Many animals suffer unspeakable cruelties as people don’t understand that animals have rights, let alone the importance of having those rights. Lieza Swennen, the CEO of Lilongwe Society for the Protection and Care of Animals (LSPCA) and also an animal welfare activist responded to the six questions explaining animal welfare situation in Malawi.
1. In your understanding, what justifications do you bring up for animals to have rights?
In our beautiful world, surely animals have the right to live a life free of pain and suffering. Just because us humans are at the top of the food chain, it doesn’t mean we are the only ones with rights. All living things make up a balanced ecosystem and within this system all things have their rightful place and earn the necessary consideration and respect for that place and balance. Animals are sentient beings! They do not have a voice, us humans need to protect them and give them a voice and this is where the concept of animal rights is rooted.
2. Opponents of animal rights argue that animals do not think or reason on their own so much that they need no rights. Do you share the same sentiments?
Most certainly not. It is our responsibility as inhabitants of this planet to ensure all living things, most certainly animals, are protected and we do this as it is our responsibility to ensure future generations are handed the proud and responsible care of our ecosystems, which include our companion, work, wild and food animals. The basic principle of equality does not require equal or identical treatment; it requires equal consideration. All animals have the ability to suffer in the same way and to the same degree that humans do. They feel pain, pleasure, fear, frustration, loneliness, and motherly love. Whenever we consider doing something that would interfere with their needs, we are morally obligated to take them into account.
3. What does your institution do to help promote animal rights in the country?
The LSPCA is the oldest Animal Welfare organisation in Malawi. We deliver much needed veterinary care to companion and farm animals who would normally never receive any care. We work closely with all members of our community in Malawi to help people understand the sentience of animals and bring an understanding of the 5 Animal Freedoms to every person, young and old, in Malawi. We are a trusted partner of the government of Malawi through the Department of Animal Health and Livestock Development, the Malawi Police Services and the Lilongwe City Council to ensure the Animal Protection Act of Malawi is enforced and we provide input for necessary change in the country’s policy and legal framework environment. Our Humane Education focuses on the interconnectedness of humans and societies, our environment and our animal world.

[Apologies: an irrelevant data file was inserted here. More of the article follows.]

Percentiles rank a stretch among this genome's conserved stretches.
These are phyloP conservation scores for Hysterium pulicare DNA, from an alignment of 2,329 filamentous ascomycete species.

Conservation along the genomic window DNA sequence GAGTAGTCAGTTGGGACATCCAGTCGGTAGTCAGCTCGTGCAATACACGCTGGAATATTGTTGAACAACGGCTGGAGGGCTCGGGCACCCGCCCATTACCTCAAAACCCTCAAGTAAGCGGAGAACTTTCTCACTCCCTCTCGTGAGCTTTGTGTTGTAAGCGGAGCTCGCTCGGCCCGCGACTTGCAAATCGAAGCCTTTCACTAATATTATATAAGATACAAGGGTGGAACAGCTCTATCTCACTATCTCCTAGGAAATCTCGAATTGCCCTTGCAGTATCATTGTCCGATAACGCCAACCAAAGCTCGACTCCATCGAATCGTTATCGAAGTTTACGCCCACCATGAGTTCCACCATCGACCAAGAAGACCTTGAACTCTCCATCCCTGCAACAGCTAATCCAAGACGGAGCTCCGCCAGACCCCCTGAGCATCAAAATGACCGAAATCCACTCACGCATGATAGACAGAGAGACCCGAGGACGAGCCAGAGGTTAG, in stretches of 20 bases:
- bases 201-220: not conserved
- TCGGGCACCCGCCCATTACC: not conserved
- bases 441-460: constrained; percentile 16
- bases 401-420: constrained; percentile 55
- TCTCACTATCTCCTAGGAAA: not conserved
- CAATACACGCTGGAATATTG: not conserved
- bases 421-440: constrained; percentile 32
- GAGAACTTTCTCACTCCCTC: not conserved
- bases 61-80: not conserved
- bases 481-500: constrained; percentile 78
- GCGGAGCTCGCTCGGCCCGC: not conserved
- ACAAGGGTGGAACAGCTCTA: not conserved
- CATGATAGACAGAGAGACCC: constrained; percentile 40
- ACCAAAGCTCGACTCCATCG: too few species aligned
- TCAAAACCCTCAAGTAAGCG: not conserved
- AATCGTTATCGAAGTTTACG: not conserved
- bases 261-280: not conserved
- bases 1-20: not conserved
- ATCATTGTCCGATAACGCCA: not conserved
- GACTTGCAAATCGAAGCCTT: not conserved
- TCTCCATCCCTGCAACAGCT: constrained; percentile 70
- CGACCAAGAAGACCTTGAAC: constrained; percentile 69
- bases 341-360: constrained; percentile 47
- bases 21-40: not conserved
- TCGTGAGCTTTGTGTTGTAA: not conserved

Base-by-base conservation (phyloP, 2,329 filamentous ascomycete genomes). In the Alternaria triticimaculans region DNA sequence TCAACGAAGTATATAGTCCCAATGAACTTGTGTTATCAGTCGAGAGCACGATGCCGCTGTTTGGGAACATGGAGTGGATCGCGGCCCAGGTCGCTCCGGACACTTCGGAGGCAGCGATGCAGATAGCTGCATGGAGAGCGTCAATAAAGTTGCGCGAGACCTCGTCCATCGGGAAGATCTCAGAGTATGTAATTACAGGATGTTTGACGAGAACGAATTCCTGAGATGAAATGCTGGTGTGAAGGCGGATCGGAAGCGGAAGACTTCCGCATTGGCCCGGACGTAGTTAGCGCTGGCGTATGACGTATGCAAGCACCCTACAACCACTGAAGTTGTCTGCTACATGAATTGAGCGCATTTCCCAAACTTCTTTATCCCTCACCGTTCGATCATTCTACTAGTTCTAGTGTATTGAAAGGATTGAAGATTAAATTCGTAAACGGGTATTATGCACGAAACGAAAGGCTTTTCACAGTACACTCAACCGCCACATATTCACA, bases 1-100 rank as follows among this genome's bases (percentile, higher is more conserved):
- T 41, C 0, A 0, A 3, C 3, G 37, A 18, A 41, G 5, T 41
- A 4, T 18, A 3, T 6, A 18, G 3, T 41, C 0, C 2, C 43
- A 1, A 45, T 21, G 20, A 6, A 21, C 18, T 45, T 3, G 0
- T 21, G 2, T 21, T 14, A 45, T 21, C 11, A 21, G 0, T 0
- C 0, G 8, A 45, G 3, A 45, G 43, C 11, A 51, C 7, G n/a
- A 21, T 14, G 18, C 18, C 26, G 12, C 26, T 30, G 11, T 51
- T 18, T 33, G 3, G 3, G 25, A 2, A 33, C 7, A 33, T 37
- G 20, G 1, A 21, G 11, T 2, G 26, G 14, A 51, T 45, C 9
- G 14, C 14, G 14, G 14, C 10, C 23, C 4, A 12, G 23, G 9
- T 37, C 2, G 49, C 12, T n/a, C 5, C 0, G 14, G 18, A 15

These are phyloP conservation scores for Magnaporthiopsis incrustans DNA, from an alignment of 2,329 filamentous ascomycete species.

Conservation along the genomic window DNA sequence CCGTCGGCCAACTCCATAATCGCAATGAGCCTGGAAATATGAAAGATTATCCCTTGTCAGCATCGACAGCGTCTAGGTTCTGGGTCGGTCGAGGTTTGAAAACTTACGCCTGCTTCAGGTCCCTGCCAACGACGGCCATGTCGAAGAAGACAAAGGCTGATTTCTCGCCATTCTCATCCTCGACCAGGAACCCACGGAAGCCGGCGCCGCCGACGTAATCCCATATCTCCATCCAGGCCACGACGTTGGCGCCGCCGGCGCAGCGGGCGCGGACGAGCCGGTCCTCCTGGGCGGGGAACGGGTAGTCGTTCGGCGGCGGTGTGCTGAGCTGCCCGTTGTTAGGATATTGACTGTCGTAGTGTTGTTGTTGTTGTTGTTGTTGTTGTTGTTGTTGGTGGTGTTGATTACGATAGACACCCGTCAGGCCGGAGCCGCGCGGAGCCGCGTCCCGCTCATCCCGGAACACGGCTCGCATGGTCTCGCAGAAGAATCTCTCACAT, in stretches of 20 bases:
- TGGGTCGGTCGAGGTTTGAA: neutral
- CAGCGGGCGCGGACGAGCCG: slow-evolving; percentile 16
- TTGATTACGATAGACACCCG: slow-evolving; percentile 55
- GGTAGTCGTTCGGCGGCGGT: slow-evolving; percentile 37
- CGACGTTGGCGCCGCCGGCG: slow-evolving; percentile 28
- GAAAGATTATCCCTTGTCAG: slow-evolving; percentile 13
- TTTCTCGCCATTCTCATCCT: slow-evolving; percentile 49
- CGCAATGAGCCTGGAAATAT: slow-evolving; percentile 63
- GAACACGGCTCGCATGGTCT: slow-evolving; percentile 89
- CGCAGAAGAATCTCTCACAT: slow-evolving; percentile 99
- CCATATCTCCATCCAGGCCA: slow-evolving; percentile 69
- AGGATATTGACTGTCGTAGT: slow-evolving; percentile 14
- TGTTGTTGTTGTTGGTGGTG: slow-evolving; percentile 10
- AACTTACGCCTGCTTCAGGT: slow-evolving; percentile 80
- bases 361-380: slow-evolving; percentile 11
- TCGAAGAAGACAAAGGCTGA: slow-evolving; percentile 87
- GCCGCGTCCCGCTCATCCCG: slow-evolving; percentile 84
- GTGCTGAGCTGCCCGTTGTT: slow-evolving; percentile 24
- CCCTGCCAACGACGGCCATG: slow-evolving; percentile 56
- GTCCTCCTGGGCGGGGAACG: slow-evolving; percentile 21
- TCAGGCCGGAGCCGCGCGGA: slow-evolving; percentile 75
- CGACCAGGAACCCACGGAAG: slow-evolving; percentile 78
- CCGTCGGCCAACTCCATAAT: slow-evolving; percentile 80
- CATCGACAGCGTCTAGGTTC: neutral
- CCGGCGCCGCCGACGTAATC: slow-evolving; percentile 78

4. As an institution, what forms of cruelty towards animals can you say are common in the country?
Physical abuse, communication wounds and neglect are often cases we see at the LSPCA. The current transport of live animals, roadside sale of live animals and slaughter procedures all contribute to animal abuse and cruelty in Malawi. Donkeys for instance suffer from wounds inflicted by whipping the animals as they do not respond well to being attached to a cart with a yoke. A donkey’s strength lies in its chest and therefore needs to pull a cart in a harness as opposed to what’s happening in Malawi, where donkeys are pulling a cart by being attached through a yoke meant for oxen, who have their strength in their necks! Often animlas are expoited for breeding or culling with no regard to their wellbeing from birth to death. Responsible pet ownership is needed to protect dogs from having multiple litters, which in effect will control the dog population. Most dogs roam and live a fairly miserable life, with little care and do not die a natural death in Malawi. Dogs are being killed on the road in large numbers every day! This is not the fault of the dog, but that of the owner. Often people are oblivious of the cruelty they inflict on animals and it is our task to ensure our fellow Malawians open their eyes and ears to the plight of animals and the daily abuse and suffering they endure under our hands.
5. Where and when do people draw a line between upholding animal rights and enjoying the products from the very same animals; i.e meat, skins, etcetra?
It is an age old question – can one use animal products and eat meat as well as uphold the rights of an animal? The answer is yes (for some, for vegetarians and vegans is is a No!)We can eat meat and still be advocates for animal rights. Most meat eaters want animals to be treated as humanely as possible, and many of them take part in efforts to stop animal abuse just as vegetarians do. In this day we have become disconnected from the meat we buy in a supermarket, off the back of an overloaded bicycle and from a very unhygienic market stall. We have very little connection with the animal and the meat we eat in today’s world and increasingly so we are eating Animal Rights activists lobby to ensure we the public are supporting animal rights – just because we don’t know these rights does not mean they should not be upheld.
6. What existing punitive measures are in place for those who violate animal rights?
Malawi law protects the rights of animals. Both the Court and the Malawi Police have powers to act on offences of cruelty, such as overloading, beating, kicking, torture or inflicting pain on an animal. If a person is found guilty of violating the Protection of Animals Act (1970) Cap 66:01, such a person is liable to a fine or to imprisonment